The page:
Dutch East India Company

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 Dutch East India Company

Dutch Trading Company

Alternate Title: United East India Company, VOC, Verenigde Ost-Indische Compagnie

Date:  1602 – 1799

Areas of participation:   international trade

Related people: Jan Peterzoon Koen Abel Tasman Anthony van Diemen Gustaf Willem, Baron van Imhof Dirk van Hogendorp

Dutch East India Company, under the name of United East India Company, Dutch Verenigde Ost-Indische Kompany, a trading company established in the Dutch Republic (present-day Netherlands) in 1602, to protect that state’s trade in the Indian Ocean and aid in the Dutch War. for independence from Spain. The company prospered for much of the 17th century as an instrument of the powerful Dutch commercial empire in the East Indies (present-day Indonesia). It was dissolved in 1799.

The Dutch government granted the company a monopoly on maritime trade between the Cape of Good Hope and the Magellan Strait at the southern tip of Africa. between the Atlantic and Pacific oceans, with the need to conclude treaties with native princes, build and maintain fortresses. had the right. to carry out administrative tasks through the armed forces, and officers who were required to take an oath of allegiance to the Dutch government. Under the administration of powerful governor-generals, notably Jan Peterzoon Koen (1618–23) and Anthony van Diemen (1636–45), the company was able to defeat the British fleet and largely displace the Portuguese in the East Indies.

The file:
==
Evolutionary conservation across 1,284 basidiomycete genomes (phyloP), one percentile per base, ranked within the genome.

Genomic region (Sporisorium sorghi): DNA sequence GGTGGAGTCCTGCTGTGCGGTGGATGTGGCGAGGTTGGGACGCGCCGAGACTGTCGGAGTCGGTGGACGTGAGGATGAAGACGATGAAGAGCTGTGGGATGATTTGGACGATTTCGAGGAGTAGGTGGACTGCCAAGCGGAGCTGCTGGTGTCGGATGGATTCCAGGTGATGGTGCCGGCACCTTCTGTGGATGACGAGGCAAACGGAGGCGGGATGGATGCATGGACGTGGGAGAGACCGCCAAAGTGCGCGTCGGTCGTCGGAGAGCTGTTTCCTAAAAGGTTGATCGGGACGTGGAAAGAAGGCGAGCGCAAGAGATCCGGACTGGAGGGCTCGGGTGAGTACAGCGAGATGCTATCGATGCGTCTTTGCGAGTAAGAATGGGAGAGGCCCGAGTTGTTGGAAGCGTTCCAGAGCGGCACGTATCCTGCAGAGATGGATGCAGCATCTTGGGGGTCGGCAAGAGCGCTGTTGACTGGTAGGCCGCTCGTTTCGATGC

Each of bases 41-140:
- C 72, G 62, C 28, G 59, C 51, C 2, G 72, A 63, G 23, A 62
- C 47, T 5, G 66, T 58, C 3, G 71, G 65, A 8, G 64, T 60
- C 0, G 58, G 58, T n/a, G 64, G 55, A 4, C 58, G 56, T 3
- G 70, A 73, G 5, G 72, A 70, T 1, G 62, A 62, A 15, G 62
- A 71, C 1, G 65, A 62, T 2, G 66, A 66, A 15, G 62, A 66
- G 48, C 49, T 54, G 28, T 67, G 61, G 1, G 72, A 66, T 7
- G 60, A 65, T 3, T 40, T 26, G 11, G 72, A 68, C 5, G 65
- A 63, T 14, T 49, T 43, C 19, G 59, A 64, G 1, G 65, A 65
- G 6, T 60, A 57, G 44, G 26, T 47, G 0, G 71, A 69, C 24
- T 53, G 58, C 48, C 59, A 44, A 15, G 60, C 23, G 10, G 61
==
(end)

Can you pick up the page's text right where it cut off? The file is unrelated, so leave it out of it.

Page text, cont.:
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  In 1619 the company renamed Jacatra Batavia (now Jakarta) and used it as a base for the conquest of Java and the Outer Islands. By the end of the 17th century the Company had fallen into a trading and maritime power and became more and more involved in the affairs of Java. By the 18th century the company had transformed from a commercial shipping enterprise into a loose regional organization interested in the agricultural produce of the Indonesian archipelago. At the end of the 18th century the company became corrupt and was deeply indebted. The Dutch government eventually revoked the company’s charter and took over its debts and assets in 1799.

 

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